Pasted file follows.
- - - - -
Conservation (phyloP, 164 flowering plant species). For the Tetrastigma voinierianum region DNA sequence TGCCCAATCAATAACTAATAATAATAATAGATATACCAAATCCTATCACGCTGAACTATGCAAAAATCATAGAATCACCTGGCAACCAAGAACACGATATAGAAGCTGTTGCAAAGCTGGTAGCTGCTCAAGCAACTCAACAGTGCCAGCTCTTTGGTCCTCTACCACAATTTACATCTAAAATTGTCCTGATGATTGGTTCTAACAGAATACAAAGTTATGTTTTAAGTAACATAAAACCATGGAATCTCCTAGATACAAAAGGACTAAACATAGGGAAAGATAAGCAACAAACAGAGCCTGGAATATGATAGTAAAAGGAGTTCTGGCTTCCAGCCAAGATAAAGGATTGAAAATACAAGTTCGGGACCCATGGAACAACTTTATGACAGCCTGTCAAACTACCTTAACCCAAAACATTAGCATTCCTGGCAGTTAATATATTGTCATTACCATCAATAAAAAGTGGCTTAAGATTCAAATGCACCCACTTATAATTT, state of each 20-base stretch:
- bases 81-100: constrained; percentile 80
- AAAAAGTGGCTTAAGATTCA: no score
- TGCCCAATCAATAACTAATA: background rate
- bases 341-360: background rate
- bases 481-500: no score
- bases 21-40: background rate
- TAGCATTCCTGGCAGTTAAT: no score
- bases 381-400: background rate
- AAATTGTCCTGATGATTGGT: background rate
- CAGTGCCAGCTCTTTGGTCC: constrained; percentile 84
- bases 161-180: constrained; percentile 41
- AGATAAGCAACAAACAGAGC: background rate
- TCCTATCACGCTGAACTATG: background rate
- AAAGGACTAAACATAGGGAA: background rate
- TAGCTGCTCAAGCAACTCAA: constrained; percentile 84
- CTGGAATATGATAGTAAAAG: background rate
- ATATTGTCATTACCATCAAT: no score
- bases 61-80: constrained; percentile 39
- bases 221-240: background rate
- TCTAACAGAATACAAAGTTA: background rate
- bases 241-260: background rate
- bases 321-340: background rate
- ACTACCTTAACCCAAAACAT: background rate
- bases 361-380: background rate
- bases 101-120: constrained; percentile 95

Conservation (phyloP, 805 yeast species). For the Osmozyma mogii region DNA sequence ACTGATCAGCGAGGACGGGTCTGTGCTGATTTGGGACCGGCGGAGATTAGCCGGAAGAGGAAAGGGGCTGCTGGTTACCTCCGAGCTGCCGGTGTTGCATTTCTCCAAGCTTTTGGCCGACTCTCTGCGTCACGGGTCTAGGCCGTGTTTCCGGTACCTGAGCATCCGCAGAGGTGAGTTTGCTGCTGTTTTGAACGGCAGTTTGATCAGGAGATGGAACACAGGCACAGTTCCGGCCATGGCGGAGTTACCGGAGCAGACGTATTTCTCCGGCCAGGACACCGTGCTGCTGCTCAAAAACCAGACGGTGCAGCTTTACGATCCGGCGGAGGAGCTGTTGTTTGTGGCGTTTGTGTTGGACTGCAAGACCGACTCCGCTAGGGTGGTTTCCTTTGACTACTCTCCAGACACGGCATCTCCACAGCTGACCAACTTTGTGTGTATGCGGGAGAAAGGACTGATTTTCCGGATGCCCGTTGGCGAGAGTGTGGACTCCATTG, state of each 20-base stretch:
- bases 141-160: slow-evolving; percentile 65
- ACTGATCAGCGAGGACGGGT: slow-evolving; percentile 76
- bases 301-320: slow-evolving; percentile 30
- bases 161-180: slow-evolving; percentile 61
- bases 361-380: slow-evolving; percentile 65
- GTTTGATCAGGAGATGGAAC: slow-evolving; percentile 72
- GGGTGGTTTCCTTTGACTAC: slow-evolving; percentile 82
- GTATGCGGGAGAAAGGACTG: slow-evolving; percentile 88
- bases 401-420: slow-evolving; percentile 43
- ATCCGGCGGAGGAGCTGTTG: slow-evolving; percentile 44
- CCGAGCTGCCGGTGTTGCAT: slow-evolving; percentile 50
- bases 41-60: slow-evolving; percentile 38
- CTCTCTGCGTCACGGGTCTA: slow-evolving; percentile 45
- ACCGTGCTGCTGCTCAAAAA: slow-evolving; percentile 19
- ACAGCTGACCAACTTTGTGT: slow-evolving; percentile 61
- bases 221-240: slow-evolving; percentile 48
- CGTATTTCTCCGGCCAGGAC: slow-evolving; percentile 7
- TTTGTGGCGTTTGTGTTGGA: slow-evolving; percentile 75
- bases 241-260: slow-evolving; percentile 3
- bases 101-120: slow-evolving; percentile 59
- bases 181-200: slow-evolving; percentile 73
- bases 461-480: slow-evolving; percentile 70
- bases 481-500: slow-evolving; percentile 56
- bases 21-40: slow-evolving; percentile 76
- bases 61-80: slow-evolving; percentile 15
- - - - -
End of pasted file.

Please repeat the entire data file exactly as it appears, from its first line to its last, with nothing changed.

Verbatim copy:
Conservation (phyloP, 164 flowering plant species). For the Tetrastigma voinierianum region DNA sequence TGCCCAATCAATAACTAATAATAATAATAGATATACCAAATCCTATCACGCTGAACTATGCAAAAATCATAGAATCACCTGGCAACCAAGAACACGATATAGAAGCTGTTGCAAAGCTGGTAGCTGCTCAAGCAACTCAACAGTGCCAGCTCTTTGGTCCTCTACCACAATTTACATCTAAAATTGTCCTGATGATTGGTTCTAACAGAATACAAAGTTATGTTTTAAGTAACATAAAACCATGGAATCTCCTAGATACAAAAGGACTAAACATAGGGAAAGATAAGCAACAAACAGAGCCTGGAATATGATAGTAAAAGGAGTTCTGGCTTCCAGCCAAGATAAAGGATTGAAAATACAAGTTCGGGACCCATGGAACAACTTTATGACAGCCTGTCAAACTACCTTAACCCAAAACATTAGCATTCCTGGCAGTTAATATATTGTCATTACCATCAATAAAAAGTGGCTTAAGATTCAAATGCACCCACTTATAATTT, state of each 20-base stretch:
- bases 81-100: constrained; percentile 80
- AAAAAGTGGCTTAAGATTCA: no score
- TGCCCAATCAATAACTAATA: background rate
- bases 341-360: background rate
- bases 481-500: no score
- bases 21-40: background rate
- TAGCATTCCTGGCAGTTAAT: no score
- bases 381-400: background rate
- AAATTGTCCTGATGATTGGT: background rate
- CAGTGCCAGCTCTTTGGTCC: constrained; percentile 84
- bases 161-180: constrained; percentile 41
- AGATAAGCAACAAACAGAGC: background rate
- TCCTATCACGCTGAACTATG: background rate
- AAAGGACTAAACATAGGGAA: background rate
- TAGCTGCTCAAGCAACTCAA: constrained; percentile 84
- CTGGAATATGATAGTAAAAG: background rate
- ATATTGTCATTACCATCAAT: no score
- bases 61-80: constrained; percentile 39
- bases 221-240: background rate
- TCTAACAGAATACAAAGTTA: background rate
- bases 241-260: background rate
- bases 321-340: background rate
- ACTACCTTAACCCAAAACAT: background rate
- bases 361-380: background rate
- bases 101-120: constrained; percentile 95

Conservation (phyloP, 805 yeast species). For the Osmozyma mogii region DNA sequence ACTGATCAGCGAGGACGGGTCTGTGCTGATTTGGGACCGGCGGAGATTAGCCGGAAGAGGAAAGGGGCTGCTGGTTACCTCCGAGCTGCCGGTGTTGCATTTCTCCAAGCTTTTGGCCGACTCTCTGCGTCACGGGTCTAGGCCGTGTTTCCGGTACCTGAGCATCCGCAGAGGTGAGTTTGCTGCTGTTTTGAACGGCAGTTTGATCAGGAGATGGAACACAGGCACAGTTCCGGCCATGGCGGAGTTACCGGAGCAGACGTATTTCTCCGGCCAGGACACCGTGCTGCTGCTCAAAAACCAGACGGTGCAGCTTTACGATCCGGCGGAGGAGCTGTTGTTTGTGGCGTTTGTGTTGGACTGCAAGACCGACTCCGCTAGGGTGGTTTCCTTTGACTACTCTCCAGACACGGCATCTCCACAGCTGACCAACTTTGTGTGTATGCGGGAGAAAGGACTGATTTTCCGGATGCCCGTTGGCGAGAGTGTGGACTCCATTG, state of each 20-base stretch:
- bases 141-160: slow-evolving; percentile 65
- ACTGATCAGCGAGGACGGGT: slow-evolving; percentile 76
- bases 301-320: slow-evolving; percentile 30
- bases 161-180: slow-evolving; percentile 61
- bases 361-380: slow-evolving; percentile 65
- GTTTGATCAGGAGATGGAAC: slow-evolving; percentile 72
- GGGTGGTTTCCTTTGACTAC: slow-evolving; percentile 82
- GTATGCGGGAGAAAGGACTG: slow-evolving; percentile 88
- bases 401-420: slow-evolving; percentile 43
- ATCCGGCGGAGGAGCTGTTG: slow-evolving; percentile 44
- CCGAGCTGCCGGTGTTGCAT: slow-evolving; percentile 50
- bases 41-60: slow-evolving; percentile 38
- CTCTCTGCGTCACGGGTCTA: slow-evolving; percentile 45
- ACCGTGCTGCTGCTCAAAAA: slow-evolving; percentile 19
- ACAGCTGACCAACTTTGTGT: slow-evolving; percentile 61
- bases 221-240: slow-evolving; percentile 48
- CGTATTTCTCCGGCCAGGAC: slow-evolving; percentile 7
- TTTGTGGCGTTTGTGTTGGA: slow-evolving; percentile 75
- bases 241-260: slow-evolving; percentile 3
- bases 101-120: slow-evolving; percentile 59
- bases 181-200: slow-evolving; percentile 73
- bases 461-480: slow-evolving; percentile 70
- bases 481-500: slow-evolving; percentile 56
- bases 21-40: slow-evolving; percentile 76
- bases 61-80: slow-evolving; percentile 15